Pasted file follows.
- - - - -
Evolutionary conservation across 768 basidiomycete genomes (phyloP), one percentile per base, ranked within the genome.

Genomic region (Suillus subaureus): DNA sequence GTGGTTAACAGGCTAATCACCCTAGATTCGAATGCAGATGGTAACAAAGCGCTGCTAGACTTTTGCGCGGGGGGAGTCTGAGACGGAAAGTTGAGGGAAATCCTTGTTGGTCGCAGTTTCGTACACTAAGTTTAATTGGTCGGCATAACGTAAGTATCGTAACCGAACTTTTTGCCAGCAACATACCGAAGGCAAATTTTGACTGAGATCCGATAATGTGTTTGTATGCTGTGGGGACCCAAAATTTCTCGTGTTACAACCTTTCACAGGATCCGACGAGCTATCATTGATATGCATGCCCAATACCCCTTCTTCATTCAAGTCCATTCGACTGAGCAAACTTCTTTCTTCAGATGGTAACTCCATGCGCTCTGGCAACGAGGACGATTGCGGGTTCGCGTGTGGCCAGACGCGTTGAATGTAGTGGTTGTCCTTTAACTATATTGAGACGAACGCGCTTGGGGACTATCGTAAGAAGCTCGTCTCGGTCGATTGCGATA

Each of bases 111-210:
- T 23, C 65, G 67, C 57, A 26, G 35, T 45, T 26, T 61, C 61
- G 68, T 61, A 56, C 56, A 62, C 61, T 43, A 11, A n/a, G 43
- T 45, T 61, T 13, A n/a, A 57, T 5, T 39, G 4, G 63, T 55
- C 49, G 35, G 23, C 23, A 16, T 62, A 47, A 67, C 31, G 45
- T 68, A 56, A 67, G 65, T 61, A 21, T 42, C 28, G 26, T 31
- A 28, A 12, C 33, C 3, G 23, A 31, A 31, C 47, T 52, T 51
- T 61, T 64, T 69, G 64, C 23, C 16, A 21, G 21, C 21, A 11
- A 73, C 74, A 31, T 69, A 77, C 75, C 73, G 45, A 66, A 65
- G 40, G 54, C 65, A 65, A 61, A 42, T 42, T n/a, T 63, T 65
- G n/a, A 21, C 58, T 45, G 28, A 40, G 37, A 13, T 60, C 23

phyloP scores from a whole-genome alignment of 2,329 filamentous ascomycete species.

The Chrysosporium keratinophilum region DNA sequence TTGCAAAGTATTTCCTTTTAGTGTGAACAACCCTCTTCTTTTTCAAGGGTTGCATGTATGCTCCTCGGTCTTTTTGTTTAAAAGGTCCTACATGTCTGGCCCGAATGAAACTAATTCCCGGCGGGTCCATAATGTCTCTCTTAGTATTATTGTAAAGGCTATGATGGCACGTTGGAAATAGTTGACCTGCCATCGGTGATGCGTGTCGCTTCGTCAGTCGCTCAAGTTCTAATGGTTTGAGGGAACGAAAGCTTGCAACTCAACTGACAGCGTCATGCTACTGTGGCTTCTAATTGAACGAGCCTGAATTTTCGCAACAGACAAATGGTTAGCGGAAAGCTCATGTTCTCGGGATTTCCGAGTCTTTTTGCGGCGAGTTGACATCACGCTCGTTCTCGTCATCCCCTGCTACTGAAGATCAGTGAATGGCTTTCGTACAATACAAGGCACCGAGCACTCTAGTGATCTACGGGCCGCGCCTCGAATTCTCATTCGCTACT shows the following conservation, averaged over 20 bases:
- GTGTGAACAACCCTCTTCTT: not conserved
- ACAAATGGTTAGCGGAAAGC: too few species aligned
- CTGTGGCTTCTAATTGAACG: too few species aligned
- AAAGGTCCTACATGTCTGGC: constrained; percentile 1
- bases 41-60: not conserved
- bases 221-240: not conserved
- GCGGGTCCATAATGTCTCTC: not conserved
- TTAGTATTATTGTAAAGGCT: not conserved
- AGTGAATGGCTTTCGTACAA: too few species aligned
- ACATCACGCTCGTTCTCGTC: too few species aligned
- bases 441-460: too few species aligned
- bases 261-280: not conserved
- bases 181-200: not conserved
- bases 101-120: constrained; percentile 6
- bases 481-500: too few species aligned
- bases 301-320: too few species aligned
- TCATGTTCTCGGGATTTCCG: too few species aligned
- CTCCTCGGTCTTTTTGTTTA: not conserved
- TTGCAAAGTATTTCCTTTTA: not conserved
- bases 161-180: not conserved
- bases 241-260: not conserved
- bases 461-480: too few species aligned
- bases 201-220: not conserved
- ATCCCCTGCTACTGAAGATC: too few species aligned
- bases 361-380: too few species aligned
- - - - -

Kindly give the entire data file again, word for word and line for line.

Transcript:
Evolutionary conservation across 768 basidiomycete genomes (phyloP), one percentile per base, ranked within the genome.

Genomic region (Suillus subaureus): DNA sequence GTGGTTAACAGGCTAATCACCCTAGATTCGAATGCAGATGGTAACAAAGCGCTGCTAGACTTTTGCGCGGGGGGAGTCTGAGACGGAAAGTTGAGGGAAATCCTTGTTGGTCGCAGTTTCGTACACTAAGTTTAATTGGTCGGCATAACGTAAGTATCGTAACCGAACTTTTTGCCAGCAACATACCGAAGGCAAATTTTGACTGAGATCCGATAATGTGTTTGTATGCTGTGGGGACCCAAAATTTCTCGTGTTACAACCTTTCACAGGATCCGACGAGCTATCATTGATATGCATGCCCAATACCCCTTCTTCATTCAAGTCCATTCGACTGAGCAAACTTCTTTCTTCAGATGGTAACTCCATGCGCTCTGGCAACGAGGACGATTGCGGGTTCGCGTGTGGCCAGACGCGTTGAATGTAGTGGTTGTCCTTTAACTATATTGAGACGAACGCGCTTGGGGACTATCGTAAGAAGCTCGTCTCGGTCGATTGCGATA

Each of bases 111-210:
- T 23, C 65, G 67, C 57, A 26, G 35, T 45, T 26, T 61, C 61
- G 68, T 61, A 56, C 56, A 62, C 61, T 43, A 11, A n/a, G 43
- T 45, T 61, T 13, A n/a, A 57, T 5, T 39, G 4, G 63, T 55
- C 49, G 35, G 23, C 23, A 16, T 62, A 47, A 67, C 31, G 45
- T 68, A 56, A 67, G 65, T 61, A 21, T 42, C 28, G 26, T 31
- A 28, A 12, C 33, C 3, G 23, A 31, A 31, C 47, T 52, T 51
- T 61, T 64, T 69, G 64, C 23, C 16, A 21, G 21, C 21, A 11
- A 73, C 74, A 31, T 69, A 77, C 75, C 73, G 45, A 66, A 65
- G 40, G 54, C 65, A 65, A 61, A 42, T 42, T n/a, T 63, T 65
- G n/a, A 21, C 58, T 45, G 28, A 40, G 37, A 13, T 60, C 23

phyloP scores from a whole-genome alignment of 2,329 filamentous ascomycete species.

The Chrysosporium keratinophilum region DNA sequence TTGCAAAGTATTTCCTTTTAGTGTGAACAACCCTCTTCTTTTTCAAGGGTTGCATGTATGCTCCTCGGTCTTTTTGTTTAAAAGGTCCTACATGTCTGGCCCGAATGAAACTAATTCCCGGCGGGTCCATAATGTCTCTCTTAGTATTATTGTAAAGGCTATGATGGCACGTTGGAAATAGTTGACCTGCCATCGGTGATGCGTGTCGCTTCGTCAGTCGCTCAAGTTCTAATGGTTTGAGGGAACGAAAGCTTGCAACTCAACTGACAGCGTCATGCTACTGTGGCTTCTAATTGAACGAGCCTGAATTTTCGCAACAGACAAATGGTTAGCGGAAAGCTCATGTTCTCGGGATTTCCGAGTCTTTTTGCGGCGAGTTGACATCACGCTCGTTCTCGTCATCCCCTGCTACTGAAGATCAGTGAATGGCTTTCGTACAATACAAGGCACCGAGCACTCTAGTGATCTACGGGCCGCGCCTCGAATTCTCATTCGCTACT shows the following conservation, averaged over 20 bases:
- GTGTGAACAACCCTCTTCTT: not conserved
- ACAAATGGTTAGCGGAAAGC: too few species aligned
- CTGTGGCTTCTAATTGAACG: too few species aligned
- AAAGGTCCTACATGTCTGGC: constrained; percentile 1
- bases 41-60: not conserved
- bases 221-240: not conserved
- GCGGGTCCATAATGTCTCTC: not conserved
- TTAGTATTATTGTAAAGGCT: not conserved
- AGTGAATGGCTTTCGTACAA: too few species aligned
- ACATCACGCTCGTTCTCGTC: too few species aligned
- bases 441-460: too few species aligned
- bases 261-280: not conserved
- bases 181-200: not conserved
- bases 101-120: constrained; percentile 6
- bases 481-500: too few species aligned
- bases 301-320: too few species aligned
- TCATGTTCTCGGGATTTCCG: too few species aligned
- CTCCTCGGTCTTTTTGTTTA: not conserved
- TTGCAAAGTATTTCCTTTTA: not conserved
- bases 161-180: not conserved
- bases 241-260: not conserved
- bases 461-480: too few species aligned
- bases 201-220: not conserved
- ATCCCCTGCTACTGAAGATC: too few species aligned
- bases 361-380: too few species aligned